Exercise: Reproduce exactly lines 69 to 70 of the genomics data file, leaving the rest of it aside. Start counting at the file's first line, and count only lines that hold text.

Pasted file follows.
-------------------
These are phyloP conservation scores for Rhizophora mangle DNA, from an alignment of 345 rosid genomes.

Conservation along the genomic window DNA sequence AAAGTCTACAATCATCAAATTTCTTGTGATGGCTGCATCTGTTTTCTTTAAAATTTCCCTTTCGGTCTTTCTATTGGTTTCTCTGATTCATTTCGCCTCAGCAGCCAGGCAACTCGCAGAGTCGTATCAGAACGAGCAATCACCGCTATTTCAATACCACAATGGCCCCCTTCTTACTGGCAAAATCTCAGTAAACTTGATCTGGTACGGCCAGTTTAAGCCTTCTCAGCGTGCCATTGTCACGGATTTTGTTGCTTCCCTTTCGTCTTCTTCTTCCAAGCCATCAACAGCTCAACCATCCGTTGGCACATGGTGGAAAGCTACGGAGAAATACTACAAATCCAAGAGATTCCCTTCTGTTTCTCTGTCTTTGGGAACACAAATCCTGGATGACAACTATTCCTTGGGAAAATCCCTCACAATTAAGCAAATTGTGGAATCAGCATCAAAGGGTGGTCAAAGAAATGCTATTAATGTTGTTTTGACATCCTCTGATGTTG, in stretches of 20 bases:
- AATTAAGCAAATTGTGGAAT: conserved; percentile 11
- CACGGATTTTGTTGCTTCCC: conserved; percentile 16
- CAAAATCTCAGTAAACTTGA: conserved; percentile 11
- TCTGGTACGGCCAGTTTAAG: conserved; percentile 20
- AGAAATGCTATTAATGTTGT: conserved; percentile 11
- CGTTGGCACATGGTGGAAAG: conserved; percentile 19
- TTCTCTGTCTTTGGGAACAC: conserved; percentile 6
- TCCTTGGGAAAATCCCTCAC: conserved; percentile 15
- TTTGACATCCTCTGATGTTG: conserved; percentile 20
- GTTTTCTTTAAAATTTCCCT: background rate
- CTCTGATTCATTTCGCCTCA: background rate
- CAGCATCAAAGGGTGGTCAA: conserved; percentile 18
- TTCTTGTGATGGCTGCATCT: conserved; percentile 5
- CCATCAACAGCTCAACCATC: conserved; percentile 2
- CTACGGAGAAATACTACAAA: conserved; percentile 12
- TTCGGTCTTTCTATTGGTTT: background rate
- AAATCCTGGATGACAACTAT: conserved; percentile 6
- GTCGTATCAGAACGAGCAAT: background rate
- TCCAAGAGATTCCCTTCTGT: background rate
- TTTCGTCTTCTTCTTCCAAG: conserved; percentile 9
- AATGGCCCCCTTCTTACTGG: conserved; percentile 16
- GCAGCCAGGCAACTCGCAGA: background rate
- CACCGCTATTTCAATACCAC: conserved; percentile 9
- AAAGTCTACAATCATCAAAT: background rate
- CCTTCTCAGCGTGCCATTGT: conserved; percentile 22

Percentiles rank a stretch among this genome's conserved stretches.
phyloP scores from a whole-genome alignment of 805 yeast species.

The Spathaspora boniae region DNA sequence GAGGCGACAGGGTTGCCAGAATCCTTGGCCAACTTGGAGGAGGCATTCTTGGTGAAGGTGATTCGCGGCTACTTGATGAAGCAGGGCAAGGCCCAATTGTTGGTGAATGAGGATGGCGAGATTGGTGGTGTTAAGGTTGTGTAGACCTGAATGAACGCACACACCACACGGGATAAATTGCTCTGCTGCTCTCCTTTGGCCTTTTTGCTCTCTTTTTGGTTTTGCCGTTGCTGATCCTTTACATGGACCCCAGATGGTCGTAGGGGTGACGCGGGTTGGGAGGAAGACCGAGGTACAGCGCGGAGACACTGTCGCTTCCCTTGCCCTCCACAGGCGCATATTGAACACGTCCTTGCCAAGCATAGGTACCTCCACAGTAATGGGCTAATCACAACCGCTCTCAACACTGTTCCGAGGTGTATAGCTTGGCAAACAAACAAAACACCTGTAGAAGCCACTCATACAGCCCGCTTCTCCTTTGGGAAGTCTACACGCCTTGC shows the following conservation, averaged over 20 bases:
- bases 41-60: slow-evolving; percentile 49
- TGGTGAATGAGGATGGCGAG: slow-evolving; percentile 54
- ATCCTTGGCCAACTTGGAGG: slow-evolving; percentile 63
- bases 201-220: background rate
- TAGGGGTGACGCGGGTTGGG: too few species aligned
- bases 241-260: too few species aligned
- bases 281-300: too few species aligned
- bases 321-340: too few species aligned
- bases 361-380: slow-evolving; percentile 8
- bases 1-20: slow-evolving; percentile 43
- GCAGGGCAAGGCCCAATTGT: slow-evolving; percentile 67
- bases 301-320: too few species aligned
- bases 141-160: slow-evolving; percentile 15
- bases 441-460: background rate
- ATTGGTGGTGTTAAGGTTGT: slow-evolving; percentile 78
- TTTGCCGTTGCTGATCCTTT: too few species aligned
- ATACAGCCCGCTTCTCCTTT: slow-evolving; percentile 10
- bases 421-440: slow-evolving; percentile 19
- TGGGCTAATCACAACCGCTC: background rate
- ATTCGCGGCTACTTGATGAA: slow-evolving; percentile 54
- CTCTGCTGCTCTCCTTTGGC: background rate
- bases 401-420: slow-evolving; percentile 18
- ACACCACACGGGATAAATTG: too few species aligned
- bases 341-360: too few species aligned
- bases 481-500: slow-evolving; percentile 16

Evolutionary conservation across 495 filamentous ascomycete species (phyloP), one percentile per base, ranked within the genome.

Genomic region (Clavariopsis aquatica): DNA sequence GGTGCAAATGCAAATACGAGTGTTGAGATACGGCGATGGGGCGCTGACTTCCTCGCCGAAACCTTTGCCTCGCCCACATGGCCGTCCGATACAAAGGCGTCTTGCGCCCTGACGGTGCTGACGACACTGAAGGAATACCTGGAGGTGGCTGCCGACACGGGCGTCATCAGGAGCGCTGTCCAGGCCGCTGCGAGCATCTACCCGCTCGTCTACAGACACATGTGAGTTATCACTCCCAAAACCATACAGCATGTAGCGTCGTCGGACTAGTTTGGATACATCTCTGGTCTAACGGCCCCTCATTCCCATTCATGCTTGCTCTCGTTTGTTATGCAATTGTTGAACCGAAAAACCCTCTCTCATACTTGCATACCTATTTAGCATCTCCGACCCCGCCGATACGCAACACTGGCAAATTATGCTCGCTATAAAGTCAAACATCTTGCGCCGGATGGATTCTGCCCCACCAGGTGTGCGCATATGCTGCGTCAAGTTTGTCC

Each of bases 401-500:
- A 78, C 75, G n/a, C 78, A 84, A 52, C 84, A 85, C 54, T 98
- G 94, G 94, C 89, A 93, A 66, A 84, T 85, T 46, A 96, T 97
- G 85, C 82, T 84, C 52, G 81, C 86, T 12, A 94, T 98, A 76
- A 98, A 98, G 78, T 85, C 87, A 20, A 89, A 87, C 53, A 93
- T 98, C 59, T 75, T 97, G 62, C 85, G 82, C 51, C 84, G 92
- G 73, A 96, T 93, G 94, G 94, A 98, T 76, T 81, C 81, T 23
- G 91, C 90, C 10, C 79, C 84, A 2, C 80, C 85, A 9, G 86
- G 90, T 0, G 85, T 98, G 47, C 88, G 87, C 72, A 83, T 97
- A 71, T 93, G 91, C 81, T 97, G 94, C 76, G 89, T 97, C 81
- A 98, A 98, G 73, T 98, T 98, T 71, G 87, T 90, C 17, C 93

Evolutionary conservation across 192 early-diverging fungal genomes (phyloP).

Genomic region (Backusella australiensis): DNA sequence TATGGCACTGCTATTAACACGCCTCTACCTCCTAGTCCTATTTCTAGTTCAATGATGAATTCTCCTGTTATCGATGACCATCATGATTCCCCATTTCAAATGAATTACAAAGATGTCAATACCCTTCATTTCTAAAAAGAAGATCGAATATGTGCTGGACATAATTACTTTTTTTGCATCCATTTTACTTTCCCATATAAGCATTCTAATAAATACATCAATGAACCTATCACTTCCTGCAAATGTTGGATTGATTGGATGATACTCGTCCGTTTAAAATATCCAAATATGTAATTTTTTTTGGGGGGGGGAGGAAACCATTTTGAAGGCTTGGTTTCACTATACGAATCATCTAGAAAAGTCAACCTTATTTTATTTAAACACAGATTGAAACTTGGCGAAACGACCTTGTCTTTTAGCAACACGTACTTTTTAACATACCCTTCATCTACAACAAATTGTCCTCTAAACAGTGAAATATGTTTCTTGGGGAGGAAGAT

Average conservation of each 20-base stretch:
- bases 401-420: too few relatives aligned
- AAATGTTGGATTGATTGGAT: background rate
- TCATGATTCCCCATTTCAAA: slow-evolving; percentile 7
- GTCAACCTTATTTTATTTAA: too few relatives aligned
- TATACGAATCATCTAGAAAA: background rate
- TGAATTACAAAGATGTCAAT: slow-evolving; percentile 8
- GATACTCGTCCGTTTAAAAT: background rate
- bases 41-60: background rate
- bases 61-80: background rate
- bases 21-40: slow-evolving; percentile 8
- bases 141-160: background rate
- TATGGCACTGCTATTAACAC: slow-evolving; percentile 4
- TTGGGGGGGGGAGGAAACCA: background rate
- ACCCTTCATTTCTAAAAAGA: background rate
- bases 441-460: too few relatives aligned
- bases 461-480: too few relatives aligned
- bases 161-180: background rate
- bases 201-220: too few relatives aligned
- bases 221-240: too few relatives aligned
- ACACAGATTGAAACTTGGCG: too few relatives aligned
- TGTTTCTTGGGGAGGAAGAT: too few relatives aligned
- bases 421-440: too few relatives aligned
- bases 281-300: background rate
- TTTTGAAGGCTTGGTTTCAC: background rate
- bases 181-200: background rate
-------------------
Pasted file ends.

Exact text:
Evolutionary conservation across 192 early-diverging fungal genomes (phyloP).

Genomic region (Backusella australiensis): DNA sequence TATGGCACTGCTATTAACACGCCTCTACCTCCTAGTCCTATTTCTAGTTCAATGATGAATTCTCCTGTTATCGATGACCATCATGATTCCCCATTTCAAATGAATTACAAAGATGTCAATACCCTTCATTTCTAAAAAGAAGATCGAATATGTGCTGGACATAATTACTTTTTTTGCATCCATTTTACTTTCCCATATAAGCATTCTAATAAATACATCAATGAACCTATCACTTCCTGCAAATGTTGGATTGATTGGATGATACTCGTCCGTTTAAAATATCCAAATATGTAATTTTTTTTGGGGGGGGGAGGAAACCATTTTGAAGGCTTGGTTTCACTATACGAATCATCTAGAAAAGTCAACCTTATTTTATTTAAACACAGATTGAAACTTGGCGAAACGACCTTGTCTTTTAGCAACACGTACTTTTTAACATACCCTTCATCTACAACAAATTGTCCTCTAAACAGTGAAATATGTTTCTTGGGGAGGAAGAT